I bought this book for my son and he loved it, he wrote this review and urged my to submitted: “I think this book has a very beautiful message, because it shows how the young Newman was so determined to achieve his dream of becoming a priest, but even after his dream he continued to work in the church with passion until the day he died, it’s so admirable that even Newman so old and so weak still had that urge to continued his work of being a priest. And the book is well written with words not too complicated with very enjoyable texts and well illustrated pictures. I highly recommend this book for a 5th grader.  

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What is a Classical Liberal Arts Education? Why is it so important for the development of a person?

Fr. Juan R. Vélez answers these and more questions you might have about University Education in the 21st century. This book is aimed for parents, prospective University students, and educators. It will help you discern why adding Liberal Arts electives to your education will help it form it better, and help the student learn to reason, and not just learn.

He also explains how many Universities have changed the true meaning of Liberal Arts, and the subjects, and gives advise on how to choose College Campus, Subjects, and Teachers.

A wonderful book that every parent should also read way before your children are College bound. A Liberal Arts education can start earlier in life, even from home.

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Endorsement by Christopher Moellering (Goodreads, September 14, 2019)
In Passion for Truth Fr. Vélez gave us an outstanding biography of Cardinal Newman. In this work, he provides a concise overview of his thought and his devotion. This is a great work for someone who, perhaps hearing of Newman for the first time because of his beatification 13 October, 2019, wants to know more about this English saint.Vélez is a wonderful writer in his own right, and the frequent quotations from Newman round out the work nicely. I especially appreciated the frequent citing of Newman’s Meditations and Devotions, which show a different side of his spirituality than his more well-known works, Development of Christian Doctrine and the Grammar of Assent.

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Take Five: Meditations with John Henry Newman, endorsement by Illow M. Roque (Amazon, September 3, 2010)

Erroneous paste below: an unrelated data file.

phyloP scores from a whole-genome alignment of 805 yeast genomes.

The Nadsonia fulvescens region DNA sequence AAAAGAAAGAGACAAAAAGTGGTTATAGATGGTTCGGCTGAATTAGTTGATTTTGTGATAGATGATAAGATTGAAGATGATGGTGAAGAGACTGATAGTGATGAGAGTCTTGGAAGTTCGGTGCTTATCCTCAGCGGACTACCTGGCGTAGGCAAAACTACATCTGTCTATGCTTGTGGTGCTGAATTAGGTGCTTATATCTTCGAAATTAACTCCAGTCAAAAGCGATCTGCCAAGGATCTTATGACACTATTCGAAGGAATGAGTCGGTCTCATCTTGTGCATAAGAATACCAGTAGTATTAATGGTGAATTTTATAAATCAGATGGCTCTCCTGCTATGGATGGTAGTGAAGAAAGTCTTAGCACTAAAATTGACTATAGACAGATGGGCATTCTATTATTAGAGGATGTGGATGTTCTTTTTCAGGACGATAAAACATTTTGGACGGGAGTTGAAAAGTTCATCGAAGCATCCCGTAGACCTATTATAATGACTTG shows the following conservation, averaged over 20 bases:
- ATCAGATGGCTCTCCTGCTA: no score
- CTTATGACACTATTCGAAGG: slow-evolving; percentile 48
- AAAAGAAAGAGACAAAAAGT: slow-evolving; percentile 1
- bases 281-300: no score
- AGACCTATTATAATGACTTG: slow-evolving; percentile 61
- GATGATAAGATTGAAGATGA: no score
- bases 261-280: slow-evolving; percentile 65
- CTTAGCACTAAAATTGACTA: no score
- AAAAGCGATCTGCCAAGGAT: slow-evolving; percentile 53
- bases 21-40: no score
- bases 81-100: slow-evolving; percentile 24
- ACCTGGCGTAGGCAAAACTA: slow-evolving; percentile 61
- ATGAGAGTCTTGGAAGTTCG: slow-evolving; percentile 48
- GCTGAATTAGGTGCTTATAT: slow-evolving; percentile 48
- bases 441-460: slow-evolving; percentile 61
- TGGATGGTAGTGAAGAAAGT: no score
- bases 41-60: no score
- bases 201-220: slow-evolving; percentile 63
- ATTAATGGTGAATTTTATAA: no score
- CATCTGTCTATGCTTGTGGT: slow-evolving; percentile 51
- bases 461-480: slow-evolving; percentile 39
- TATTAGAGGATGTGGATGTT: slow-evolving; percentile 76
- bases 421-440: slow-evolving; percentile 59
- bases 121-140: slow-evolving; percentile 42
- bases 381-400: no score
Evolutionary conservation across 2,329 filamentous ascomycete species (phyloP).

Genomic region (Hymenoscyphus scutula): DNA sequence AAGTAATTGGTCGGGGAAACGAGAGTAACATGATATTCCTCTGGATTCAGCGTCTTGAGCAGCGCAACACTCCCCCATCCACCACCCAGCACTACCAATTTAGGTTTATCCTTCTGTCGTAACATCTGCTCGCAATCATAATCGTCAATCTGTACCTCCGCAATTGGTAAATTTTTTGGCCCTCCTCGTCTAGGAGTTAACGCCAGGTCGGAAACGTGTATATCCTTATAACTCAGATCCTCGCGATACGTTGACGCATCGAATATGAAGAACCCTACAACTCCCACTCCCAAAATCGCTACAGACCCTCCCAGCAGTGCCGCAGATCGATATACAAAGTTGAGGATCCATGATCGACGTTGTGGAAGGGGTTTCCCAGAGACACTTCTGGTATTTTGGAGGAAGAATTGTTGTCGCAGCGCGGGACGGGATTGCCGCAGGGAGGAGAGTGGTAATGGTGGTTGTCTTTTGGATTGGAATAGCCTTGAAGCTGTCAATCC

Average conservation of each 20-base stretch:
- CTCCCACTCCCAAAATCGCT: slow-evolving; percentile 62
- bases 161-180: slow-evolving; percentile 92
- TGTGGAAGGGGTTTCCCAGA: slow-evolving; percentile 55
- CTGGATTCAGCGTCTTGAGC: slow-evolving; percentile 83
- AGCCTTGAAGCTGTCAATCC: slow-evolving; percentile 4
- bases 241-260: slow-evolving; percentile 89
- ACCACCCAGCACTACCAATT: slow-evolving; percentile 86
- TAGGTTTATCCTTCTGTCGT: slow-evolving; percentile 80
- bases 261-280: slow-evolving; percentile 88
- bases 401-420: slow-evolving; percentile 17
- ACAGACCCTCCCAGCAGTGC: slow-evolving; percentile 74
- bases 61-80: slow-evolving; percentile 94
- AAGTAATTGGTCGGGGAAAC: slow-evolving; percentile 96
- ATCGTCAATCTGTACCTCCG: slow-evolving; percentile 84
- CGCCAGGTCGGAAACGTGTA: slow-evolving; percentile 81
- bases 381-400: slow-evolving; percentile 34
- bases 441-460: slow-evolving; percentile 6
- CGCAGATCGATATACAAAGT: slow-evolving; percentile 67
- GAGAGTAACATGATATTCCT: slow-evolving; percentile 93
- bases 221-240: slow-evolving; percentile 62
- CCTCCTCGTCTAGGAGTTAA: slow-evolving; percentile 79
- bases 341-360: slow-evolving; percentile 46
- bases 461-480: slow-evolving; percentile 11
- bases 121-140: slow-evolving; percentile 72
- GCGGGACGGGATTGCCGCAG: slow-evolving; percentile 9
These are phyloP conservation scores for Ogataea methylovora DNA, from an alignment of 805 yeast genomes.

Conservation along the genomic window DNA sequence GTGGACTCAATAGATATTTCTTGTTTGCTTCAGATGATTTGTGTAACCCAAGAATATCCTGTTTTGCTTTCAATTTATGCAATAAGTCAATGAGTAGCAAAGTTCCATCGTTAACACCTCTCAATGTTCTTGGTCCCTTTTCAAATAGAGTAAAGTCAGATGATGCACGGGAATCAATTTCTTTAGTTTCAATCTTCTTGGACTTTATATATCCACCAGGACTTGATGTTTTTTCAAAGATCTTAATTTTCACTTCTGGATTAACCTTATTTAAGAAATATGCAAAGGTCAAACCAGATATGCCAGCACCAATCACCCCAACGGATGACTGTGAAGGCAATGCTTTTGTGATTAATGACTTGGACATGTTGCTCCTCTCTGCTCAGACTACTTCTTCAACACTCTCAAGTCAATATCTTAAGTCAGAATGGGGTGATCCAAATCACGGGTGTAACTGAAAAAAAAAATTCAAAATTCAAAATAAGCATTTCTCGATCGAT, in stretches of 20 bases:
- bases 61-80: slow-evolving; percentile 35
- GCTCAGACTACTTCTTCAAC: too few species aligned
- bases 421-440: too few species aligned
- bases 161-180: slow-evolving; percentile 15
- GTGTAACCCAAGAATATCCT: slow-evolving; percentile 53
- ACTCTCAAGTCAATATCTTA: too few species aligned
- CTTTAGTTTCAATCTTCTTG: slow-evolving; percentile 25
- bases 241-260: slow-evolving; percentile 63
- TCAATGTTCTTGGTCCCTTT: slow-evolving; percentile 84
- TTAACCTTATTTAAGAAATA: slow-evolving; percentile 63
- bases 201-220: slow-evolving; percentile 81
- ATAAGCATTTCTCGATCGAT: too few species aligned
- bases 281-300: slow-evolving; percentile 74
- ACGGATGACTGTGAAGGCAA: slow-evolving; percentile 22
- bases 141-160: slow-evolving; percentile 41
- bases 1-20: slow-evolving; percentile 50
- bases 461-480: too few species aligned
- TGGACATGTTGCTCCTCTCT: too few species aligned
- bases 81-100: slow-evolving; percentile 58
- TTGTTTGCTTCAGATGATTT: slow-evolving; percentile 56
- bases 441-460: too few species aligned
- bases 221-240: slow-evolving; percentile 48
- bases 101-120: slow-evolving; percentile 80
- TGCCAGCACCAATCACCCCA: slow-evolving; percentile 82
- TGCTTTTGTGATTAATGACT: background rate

“There is a time to put direct inquiry on hold and give ourselves to prayer and practical duties.” Sound advice from one of the earlier, thought-provoking reminders in this sparkling gem of a book: Take Five | Meditations with John Henry Newman, written by Mike Aquilina and Fr. Juan R. Vélez and published by Our Sunday Visitor. This particular paragraph, referenced above, which begins with a direct quote from soon-to-be canonized priest, cardinal and poet, John Henry Newman: “Study is good, but it gets us only so far . . .” is actually the 15th in a series of 76 concise, logically organized meditations moving from the elementary to the sublime. Each meditation–one per page–is built upon the great man’s writings and remarkably rich spirituality. Whether taken whole in one reading or in part page-by-page over a course of weeks and months, these wonderfully insightful meditations will open up, even to the busiest reader in the midst of the world, a unique pathway into prayer and contemplation. My advice to spiritual inquirers at all levels, from the novice to the spiritually adept, is to follow the authors’ recommendation to use this book as a guide for daily prayer and meditation. The structure of the book itself is ideal: first, the authors introduce us to Cardinal Newman, the man, where we are given the opportunity to get to know him through a brief sketch of his life and spirituality at the beginning of the book. This is something readers will likely find themselves referring to again and again, prompting many, I suspect, to even wider explorations of this most gifted Christian leader. Then comes the meditations, consisting of a short summary of Newman’s thoughts on subjects taken, as the authors explain, from various salient points for which Newman is justly remembered: The pursuit of objective religious truth; Teaching on the Virtues; Defense of the Catholic Church; A devout spiritual and moral life; and Generosity and loyalty in his friendships, which sets the topic and tone for each meditation to follow. Each meditation consists of an excerpt taken from Newman’s thirty-plus volumes of writings and diaries. Next comes three brief and extremely useful sections entitled: “Think About It,” which establishes a prayerfully resonant tone throughout the book; “Just Imagine,” which provides a vivid, prayerful experience of the Scriptures that tie in, and finally, “Remember,” a pithy summation which the authors suggest may be used as a daily aspiration. Each meditation is given its own page, which makes it ideal for daily reflection for readers on the go. This book is a must have for every serious Catholic who wants to take their faith to the next level, which is to respond appropriately to the universal call to holiness and seek interior union with God.